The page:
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What's self-management really mean?

Self-management is one of health’s big buzzphrases at the moment but trying to unpick what it means to you can appear tricky.

Via crowdhealth

In essence it is the means by which patients with long term conditions can look after themselves and it starts from the idea that the food you eat and the exercise you take – in short, the decisions you make throughout the day – have an effect on how well you feel now and how well you will be in three months’ time and beyond.
In two fundamental ways this approach to healthcare makes perfect sense: many people already make behaviour and lifestyle choices to help themselves feel well without calling it self-management, and no-one knows better how a sufferer from a particular condition feels than that person. Being an expert in something is a very good starting point for success.
But without the knowledge and skills to manage a condition, self-management cannot work – and this is where resources such as crowdhealth come in.
This health hub aims to foster three things: understanding of the principles of self-management, active participation in it by those who need to and collaboration with the fellow patients and health professionals who, together, can help make it work.
There is no single way of doing this. We’ll talk about the evidence behind managing a condition yourself in our next post, but for the moment it’s fair to say that studies suggest patients who do have this knowledge and these skills – and who have confidence in what they’re doing – will get a better health outcome than those who don’t.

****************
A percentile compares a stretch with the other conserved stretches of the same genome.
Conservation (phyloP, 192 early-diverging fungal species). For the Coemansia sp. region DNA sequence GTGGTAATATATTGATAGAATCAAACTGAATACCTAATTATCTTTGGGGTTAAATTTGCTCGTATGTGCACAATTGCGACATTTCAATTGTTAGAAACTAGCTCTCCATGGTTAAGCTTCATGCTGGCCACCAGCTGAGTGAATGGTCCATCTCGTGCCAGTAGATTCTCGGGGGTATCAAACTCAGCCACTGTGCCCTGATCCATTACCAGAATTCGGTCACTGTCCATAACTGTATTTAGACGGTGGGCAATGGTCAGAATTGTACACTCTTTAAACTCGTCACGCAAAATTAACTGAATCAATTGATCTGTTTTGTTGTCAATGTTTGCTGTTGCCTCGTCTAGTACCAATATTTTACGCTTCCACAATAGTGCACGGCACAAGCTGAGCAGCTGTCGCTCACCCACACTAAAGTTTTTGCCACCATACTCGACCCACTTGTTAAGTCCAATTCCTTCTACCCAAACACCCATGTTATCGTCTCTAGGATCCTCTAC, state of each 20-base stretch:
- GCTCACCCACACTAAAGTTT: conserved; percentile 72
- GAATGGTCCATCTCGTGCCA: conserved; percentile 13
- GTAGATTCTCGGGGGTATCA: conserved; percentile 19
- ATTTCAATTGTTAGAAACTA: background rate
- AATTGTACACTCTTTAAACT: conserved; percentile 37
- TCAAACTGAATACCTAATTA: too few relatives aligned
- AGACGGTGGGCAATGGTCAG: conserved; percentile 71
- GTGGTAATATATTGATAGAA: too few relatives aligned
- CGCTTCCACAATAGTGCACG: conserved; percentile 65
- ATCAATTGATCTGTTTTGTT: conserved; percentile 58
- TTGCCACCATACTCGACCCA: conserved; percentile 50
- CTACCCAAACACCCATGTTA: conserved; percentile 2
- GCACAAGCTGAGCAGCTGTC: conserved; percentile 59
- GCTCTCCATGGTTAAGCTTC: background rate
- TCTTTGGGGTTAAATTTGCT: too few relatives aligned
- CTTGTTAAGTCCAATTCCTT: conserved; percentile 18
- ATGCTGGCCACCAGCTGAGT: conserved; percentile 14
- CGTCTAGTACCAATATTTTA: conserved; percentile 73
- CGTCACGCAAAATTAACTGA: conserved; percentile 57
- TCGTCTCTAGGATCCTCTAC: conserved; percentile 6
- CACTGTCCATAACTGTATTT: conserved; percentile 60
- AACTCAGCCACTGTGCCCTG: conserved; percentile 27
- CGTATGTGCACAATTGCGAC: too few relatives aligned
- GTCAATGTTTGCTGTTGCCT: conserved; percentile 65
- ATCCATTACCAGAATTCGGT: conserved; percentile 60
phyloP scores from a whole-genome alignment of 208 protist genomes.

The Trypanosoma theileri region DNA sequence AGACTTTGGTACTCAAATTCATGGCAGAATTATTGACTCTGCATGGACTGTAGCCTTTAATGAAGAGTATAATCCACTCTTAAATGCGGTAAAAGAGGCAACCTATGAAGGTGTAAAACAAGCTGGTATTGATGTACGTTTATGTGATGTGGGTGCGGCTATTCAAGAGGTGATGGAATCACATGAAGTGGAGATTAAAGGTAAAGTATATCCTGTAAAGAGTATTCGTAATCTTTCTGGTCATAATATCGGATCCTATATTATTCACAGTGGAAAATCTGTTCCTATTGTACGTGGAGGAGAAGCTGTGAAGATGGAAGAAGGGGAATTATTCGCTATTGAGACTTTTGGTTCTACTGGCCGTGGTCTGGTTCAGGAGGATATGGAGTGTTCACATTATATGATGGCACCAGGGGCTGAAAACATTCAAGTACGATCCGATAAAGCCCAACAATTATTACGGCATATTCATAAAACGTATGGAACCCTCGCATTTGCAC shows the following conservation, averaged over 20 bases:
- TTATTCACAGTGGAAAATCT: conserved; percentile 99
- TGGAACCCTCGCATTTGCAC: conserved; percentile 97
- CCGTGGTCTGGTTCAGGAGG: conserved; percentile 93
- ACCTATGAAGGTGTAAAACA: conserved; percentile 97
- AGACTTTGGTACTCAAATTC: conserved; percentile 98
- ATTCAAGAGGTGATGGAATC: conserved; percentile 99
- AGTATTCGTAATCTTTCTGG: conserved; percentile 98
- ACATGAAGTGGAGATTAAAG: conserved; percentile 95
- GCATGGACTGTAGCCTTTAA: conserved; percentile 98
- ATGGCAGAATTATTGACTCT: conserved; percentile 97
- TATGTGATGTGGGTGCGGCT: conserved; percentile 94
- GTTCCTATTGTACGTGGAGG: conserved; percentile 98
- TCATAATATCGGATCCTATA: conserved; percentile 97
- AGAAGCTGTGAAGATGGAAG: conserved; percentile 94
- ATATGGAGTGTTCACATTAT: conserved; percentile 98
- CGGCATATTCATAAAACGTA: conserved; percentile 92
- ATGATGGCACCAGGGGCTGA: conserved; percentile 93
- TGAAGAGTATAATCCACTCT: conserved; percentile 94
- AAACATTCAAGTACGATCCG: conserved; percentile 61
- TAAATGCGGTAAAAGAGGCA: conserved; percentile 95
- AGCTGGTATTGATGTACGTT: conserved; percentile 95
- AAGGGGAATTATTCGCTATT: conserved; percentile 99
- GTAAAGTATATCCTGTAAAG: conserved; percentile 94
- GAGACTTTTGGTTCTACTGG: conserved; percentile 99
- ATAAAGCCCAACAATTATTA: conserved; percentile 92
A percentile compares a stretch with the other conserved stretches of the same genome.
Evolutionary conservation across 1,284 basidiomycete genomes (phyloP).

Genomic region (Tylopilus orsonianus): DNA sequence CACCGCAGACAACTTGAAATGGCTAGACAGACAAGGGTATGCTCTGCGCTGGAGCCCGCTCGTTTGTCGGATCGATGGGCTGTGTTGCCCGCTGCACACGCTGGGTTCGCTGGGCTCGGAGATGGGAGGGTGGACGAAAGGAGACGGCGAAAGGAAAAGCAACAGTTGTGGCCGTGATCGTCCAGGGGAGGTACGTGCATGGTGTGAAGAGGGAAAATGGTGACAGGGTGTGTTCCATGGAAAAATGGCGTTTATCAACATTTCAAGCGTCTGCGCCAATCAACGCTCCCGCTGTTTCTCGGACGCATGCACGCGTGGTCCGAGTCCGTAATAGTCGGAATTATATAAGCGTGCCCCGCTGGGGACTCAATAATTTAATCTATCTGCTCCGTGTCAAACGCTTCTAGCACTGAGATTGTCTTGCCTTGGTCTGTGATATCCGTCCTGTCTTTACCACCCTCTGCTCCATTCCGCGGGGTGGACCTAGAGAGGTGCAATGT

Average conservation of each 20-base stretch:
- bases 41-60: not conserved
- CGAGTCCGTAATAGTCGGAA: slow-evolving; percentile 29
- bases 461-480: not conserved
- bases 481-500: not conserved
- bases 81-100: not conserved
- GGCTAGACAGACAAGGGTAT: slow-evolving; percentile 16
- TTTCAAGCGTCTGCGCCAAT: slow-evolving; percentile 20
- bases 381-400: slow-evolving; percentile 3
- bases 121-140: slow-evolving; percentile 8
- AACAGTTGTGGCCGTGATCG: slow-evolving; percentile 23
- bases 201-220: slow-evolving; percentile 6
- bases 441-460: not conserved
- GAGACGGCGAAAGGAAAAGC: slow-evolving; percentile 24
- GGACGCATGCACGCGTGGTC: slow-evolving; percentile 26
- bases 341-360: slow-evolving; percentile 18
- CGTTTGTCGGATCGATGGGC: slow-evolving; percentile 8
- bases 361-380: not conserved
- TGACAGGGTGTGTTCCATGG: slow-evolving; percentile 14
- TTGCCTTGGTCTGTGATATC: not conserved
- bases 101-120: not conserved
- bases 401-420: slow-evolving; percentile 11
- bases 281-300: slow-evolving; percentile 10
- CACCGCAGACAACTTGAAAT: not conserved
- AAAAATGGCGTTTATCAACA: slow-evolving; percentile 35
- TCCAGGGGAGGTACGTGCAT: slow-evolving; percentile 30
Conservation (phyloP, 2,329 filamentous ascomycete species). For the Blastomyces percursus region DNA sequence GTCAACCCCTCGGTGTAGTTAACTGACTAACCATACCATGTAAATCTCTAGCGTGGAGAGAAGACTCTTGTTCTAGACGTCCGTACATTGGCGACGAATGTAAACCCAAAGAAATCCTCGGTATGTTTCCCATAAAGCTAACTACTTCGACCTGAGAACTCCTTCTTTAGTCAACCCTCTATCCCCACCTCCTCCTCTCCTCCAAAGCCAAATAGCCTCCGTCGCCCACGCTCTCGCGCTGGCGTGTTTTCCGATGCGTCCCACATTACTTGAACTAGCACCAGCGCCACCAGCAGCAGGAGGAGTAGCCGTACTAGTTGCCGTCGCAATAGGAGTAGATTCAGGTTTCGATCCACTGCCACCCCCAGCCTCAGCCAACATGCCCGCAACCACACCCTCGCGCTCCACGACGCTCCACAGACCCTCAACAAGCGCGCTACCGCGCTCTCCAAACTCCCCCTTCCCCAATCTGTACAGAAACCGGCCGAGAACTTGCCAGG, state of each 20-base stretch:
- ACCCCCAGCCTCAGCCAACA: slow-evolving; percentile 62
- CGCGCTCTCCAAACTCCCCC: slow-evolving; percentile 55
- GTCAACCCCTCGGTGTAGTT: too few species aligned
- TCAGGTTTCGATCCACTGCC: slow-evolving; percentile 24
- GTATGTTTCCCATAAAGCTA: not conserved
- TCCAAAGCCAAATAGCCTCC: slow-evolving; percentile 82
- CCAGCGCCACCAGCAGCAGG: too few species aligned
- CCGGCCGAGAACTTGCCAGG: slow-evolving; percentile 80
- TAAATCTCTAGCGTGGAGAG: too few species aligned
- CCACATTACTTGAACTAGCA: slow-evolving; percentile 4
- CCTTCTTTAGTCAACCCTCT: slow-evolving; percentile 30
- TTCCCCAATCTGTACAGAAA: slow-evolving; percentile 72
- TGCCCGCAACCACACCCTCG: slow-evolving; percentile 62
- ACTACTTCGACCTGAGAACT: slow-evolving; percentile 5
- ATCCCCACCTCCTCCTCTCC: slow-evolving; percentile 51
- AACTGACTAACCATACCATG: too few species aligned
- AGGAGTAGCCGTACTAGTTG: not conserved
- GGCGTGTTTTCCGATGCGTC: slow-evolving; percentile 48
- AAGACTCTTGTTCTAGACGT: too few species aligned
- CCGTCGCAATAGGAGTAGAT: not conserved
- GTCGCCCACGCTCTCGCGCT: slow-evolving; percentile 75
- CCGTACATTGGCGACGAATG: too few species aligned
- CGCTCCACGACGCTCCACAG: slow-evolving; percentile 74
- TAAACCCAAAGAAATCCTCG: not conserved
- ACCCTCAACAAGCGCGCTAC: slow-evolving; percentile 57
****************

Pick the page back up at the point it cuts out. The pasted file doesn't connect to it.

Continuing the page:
They will also cost health authorities less – and here is one of the key criticisms levelled against self-management: that it is purely about saving money and keeping people out of hospital.
Actually, saving patients from unplanned admissions is good for everyone and certainly should save money. But this doesn’t mean you are left at home to self-manage with a set of charts, some pills and just told to get on with it.
Support is a vital part of the equation: you will and must still see health professionals. In fact, there is an argument that doctors will need to form more of a genuine partnership with you, running skills workshops to help, assessing risks and problems, and setting goals to encourage you. Ideally, they will be your mentors.
So, doctors get patients who are empowered and can live independently. Patients will feel better and live longer.
But anyone pretending that there aren’t challenges to all this is deluding themselves: patient engagement will not happen overnight, and certainly not easily even over time in many cases. Co-ordinating health and social care services which are not all configured for this will take discipline and effort.
There will be a number of bumps in the road: the theory of following sometimes complicated treatment regimes can look very different to the practice, while facing up to the reality of having to lose weight may be unappealing.
Self-management simply won’t be suitable for everyone. But making just these sorts of decision is increasingly the way in which many of us will interact with the healthcare environment.
In some ways imagining self-management is simple: it’s what the future will look like.



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